Children's book author and illustrator Maurice Sendak, points to a 3-year-old fan Marcus Gabrielli as he signed autographs in New York.
AP Photo/Mike Appleton

Did Maurice Sendak, author of "Where The Wild Things Are," talk to kids about his work?

It was 1991, and Sendak had come into the KUOW studios for an interview with Ross Reynolds on “Saturday Afternoon.”  

Hillary Clinton was on NBC's Saturday Night Live during the 2008 campaign and appeared alongside Amy Poehler, her alter ego on the show.

They poked through the facade. Clinton went on as herself, wearing the same pantsuit as Poehler, who feigned awkwardness about sharing the screen with the woman she mocked weekly (though Poehler and Clinton say they are friends in real life).

Last night, Clinton again appeared on SNL — on the season premiere.

Author Walter Mosley and his father in front of their home in the Watts neighborhood of Los Angeles.

People usually remember as far back as the generation that raises them, says writer Walter Mosley.

Mosley had come into KUOW’s studios to speak with KUOW’s Ross Reynolds. It was 1992, and his third book, White Butterfly, had just been published.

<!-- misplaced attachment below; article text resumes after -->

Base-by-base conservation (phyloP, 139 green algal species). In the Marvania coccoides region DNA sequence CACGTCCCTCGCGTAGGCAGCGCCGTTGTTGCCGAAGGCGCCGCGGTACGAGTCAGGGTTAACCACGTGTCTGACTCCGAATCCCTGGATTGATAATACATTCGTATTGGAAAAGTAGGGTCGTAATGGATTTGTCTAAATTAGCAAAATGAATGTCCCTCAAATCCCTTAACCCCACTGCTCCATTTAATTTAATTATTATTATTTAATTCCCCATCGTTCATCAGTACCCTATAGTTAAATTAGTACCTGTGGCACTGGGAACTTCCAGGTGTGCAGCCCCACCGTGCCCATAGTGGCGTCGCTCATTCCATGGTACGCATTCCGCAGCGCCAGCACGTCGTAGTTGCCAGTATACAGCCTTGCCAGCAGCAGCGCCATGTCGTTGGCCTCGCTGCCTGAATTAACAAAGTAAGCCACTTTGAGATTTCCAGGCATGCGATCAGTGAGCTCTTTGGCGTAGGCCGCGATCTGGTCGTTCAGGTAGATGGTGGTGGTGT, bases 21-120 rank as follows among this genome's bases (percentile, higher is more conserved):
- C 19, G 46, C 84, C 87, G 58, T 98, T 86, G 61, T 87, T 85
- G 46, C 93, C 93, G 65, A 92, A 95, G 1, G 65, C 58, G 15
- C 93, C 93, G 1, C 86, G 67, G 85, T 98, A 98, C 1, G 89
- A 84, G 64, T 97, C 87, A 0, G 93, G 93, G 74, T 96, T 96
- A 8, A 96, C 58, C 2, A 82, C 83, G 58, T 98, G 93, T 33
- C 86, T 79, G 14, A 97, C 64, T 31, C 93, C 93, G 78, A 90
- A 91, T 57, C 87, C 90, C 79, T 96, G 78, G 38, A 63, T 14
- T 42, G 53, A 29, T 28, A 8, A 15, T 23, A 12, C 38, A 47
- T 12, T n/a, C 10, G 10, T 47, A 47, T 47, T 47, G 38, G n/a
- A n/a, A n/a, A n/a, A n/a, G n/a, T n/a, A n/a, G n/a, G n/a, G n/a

Easy Rawlins, Mosley’s main character, emerged from those memories. Easy was a fixer, a guy who does favors for people.

For more than 10 years, disease had slowly eaten away at He Quangui's lungs, leaving him, for the most part, bedridden.

But He was no smoker — he was a Chinese gold miner. He was stricken with silicosis, a respiratory illness caused by inhaling silica dust. An estimated 6 million Chinese miners suffer from the debilitating disease pneumoconiosis — of which silicosis is one form.

Before he created The Simpson, Matt Groening created the Life in Hell comic series. Among his characters were Akbar and Jeff, whose origins go back to Groening's fifth-grade attempts at mimicking Peanuts.
Matt Groening / Life In Hell

Before The Simpsons, there were crazy rabbits and Akbar and Jeff.

Matt Groening, who created television’s most iconic cartoon family, spoke with Ross Reynolds in the late 1980s on the show Saturday Afternoon.